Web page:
Brown Recluse are different from many other spiders in that they are not very aggressive towards other brown recluse spiders. While it isn’t normal, in some cases thousands of spiders have been removed from homes and barns or garages that have severe infestations.
A few examples: a family in Lenexa, Kansas caught over 2,000 brown recluse in their home over a period of 6 months. Another case is where arachnologists (spider guru’s) collected 1,150 brown recluse spiders in three consecutive nights!
If left unchecked, a brown recluse infestation can grow into a very large population.
How dangerous are Brown Recluse?
While Brown Recluse venom is highly toxic, bites are relatively rare. These spiders are very non-aggressive, and usually bite people only in defense, only when they feel like they are about to be killed. Most bites occur when they are trapped between a person, and whatever object they were nesting in. Often those objects can include shoes, gloves, clothes, and even our beds.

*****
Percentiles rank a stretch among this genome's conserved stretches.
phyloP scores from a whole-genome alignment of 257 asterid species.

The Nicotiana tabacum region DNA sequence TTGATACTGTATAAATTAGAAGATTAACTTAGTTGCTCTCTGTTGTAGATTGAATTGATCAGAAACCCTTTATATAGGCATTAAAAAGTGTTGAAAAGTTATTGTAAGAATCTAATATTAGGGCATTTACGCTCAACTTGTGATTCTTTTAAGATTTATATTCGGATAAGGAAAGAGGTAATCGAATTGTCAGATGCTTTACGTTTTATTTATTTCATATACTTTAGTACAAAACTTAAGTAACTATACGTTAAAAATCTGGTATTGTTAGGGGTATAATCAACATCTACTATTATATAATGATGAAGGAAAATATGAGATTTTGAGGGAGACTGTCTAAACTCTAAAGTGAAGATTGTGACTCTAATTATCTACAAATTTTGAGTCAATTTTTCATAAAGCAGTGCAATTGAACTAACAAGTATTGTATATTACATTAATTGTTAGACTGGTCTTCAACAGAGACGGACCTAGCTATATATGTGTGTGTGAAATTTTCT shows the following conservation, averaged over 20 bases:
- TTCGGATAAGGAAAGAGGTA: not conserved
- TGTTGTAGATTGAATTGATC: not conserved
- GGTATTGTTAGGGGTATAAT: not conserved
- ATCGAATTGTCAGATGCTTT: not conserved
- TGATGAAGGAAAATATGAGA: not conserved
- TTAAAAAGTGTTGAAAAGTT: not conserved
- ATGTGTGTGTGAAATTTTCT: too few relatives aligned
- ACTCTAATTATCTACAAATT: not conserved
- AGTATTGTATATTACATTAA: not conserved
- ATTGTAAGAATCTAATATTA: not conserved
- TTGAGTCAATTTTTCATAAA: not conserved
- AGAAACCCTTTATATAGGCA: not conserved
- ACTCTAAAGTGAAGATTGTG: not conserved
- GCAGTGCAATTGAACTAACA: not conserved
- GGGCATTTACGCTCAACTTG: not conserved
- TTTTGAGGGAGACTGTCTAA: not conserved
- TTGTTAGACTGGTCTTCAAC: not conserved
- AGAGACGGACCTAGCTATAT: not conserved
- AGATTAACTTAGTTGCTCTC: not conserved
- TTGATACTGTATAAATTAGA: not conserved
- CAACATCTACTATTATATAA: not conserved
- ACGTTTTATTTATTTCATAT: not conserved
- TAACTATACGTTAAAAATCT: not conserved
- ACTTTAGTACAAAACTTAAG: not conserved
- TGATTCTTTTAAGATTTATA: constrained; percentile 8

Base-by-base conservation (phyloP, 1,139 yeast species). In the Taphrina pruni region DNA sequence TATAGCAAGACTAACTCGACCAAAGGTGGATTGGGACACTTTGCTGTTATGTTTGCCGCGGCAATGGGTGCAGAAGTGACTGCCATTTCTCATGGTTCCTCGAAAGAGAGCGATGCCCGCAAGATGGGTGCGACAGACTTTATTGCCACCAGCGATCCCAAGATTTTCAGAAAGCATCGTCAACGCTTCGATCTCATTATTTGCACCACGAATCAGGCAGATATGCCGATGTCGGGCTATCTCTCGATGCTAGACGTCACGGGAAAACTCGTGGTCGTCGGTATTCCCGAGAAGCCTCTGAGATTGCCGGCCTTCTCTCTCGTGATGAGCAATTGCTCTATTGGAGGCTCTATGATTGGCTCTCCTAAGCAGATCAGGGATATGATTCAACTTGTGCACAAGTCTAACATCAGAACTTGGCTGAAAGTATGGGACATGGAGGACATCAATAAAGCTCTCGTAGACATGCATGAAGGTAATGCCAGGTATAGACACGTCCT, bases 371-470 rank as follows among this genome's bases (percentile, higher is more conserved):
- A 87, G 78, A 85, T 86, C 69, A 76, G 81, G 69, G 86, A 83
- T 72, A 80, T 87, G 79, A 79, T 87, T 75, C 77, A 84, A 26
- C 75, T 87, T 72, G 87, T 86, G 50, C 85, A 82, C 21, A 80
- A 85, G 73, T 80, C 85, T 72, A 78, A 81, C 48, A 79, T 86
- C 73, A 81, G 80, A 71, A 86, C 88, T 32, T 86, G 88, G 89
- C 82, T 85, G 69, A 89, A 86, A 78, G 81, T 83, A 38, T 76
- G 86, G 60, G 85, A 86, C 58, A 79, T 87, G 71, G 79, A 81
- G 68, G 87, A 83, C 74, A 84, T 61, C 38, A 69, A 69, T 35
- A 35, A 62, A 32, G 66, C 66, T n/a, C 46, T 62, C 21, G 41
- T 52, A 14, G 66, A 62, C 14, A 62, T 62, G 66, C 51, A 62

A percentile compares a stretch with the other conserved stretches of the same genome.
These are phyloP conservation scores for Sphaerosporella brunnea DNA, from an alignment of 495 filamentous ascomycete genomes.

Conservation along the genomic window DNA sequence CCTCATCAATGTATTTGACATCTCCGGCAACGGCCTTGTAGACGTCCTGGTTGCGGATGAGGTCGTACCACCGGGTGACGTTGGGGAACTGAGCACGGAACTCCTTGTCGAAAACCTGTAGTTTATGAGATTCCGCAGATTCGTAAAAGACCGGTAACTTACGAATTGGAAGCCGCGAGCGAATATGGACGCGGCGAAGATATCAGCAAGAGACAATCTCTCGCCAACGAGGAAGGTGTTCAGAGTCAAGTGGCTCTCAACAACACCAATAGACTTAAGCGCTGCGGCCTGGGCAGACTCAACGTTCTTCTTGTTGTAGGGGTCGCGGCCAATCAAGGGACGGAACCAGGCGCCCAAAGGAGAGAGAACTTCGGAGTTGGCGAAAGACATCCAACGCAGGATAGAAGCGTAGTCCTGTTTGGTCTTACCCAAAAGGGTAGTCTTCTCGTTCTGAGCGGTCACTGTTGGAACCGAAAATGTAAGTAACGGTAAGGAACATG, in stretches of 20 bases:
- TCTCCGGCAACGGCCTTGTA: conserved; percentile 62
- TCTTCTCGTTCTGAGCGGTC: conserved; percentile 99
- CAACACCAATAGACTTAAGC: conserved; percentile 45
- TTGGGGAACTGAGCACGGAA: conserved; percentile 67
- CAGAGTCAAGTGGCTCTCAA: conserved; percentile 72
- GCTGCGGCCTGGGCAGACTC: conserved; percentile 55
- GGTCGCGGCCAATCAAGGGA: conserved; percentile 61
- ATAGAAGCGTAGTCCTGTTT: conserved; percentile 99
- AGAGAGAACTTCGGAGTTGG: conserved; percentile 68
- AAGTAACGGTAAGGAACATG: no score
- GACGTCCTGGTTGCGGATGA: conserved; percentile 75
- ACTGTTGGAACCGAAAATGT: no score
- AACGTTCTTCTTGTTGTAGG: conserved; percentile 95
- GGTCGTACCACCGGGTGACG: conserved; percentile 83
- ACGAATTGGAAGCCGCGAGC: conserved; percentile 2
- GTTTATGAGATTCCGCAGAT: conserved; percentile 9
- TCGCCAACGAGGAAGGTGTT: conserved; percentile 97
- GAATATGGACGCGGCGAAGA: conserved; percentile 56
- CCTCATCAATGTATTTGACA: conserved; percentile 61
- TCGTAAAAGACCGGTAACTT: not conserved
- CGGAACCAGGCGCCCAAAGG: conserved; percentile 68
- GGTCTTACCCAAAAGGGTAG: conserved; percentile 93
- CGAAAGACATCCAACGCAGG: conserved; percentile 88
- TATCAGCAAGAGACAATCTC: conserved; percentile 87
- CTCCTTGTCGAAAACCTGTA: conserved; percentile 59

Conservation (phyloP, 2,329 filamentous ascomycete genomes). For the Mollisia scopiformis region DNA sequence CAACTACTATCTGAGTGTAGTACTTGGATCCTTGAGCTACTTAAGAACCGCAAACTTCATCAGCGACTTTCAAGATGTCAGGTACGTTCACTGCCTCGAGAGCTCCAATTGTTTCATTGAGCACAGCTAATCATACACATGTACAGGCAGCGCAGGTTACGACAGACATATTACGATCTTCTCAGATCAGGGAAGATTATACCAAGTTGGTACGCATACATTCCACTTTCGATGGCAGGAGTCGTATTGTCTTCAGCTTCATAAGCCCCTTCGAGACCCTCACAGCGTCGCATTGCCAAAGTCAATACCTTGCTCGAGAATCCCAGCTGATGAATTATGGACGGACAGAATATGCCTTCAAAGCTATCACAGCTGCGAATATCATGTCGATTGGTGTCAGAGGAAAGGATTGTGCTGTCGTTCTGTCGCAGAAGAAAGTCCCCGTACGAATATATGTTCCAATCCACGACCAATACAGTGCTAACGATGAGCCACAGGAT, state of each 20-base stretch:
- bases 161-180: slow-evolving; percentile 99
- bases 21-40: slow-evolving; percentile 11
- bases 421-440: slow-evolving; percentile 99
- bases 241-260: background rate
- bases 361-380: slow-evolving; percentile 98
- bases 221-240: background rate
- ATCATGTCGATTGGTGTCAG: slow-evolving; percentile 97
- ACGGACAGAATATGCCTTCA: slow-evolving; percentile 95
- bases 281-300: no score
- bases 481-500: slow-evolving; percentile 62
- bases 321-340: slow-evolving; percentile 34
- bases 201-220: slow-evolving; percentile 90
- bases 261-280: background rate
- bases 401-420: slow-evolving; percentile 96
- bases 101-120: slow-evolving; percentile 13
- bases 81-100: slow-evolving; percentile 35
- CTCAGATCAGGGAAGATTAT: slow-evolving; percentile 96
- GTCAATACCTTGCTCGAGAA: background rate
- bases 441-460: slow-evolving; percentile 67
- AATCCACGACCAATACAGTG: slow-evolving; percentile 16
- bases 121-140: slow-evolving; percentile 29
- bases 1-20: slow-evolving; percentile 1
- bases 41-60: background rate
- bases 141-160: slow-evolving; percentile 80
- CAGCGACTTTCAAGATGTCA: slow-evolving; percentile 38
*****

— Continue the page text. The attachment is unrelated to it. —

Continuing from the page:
If bitten, it may not even hurt enough to be noticed right away. The first sign is often a small blister that forms and begins to itch. Depending on a few factors, including individual susceptibility, immune system, simultaneous bacterial infection, etc. this is where the skin can begin to have serious problems that would need medical attention. These more serious complications include open skin lesions, dead tissue, some blood issues, pain, and of course the possibility of further infection, and in extreme cases death.
It’s best to avoid being bitten, so if you think you may have a possible Brown Recluse infestation, take the following steps:
Steps to take if you have a Brown Recluse Infestation:
First- you need to start having high quality, regular, pest control treatments done on your home. You should choose a professional that has experience in eliminating brown recluse infestations. This is also important in preventing brown recluse, because it will keep potential food sources (other insects) out of and away from your home or business.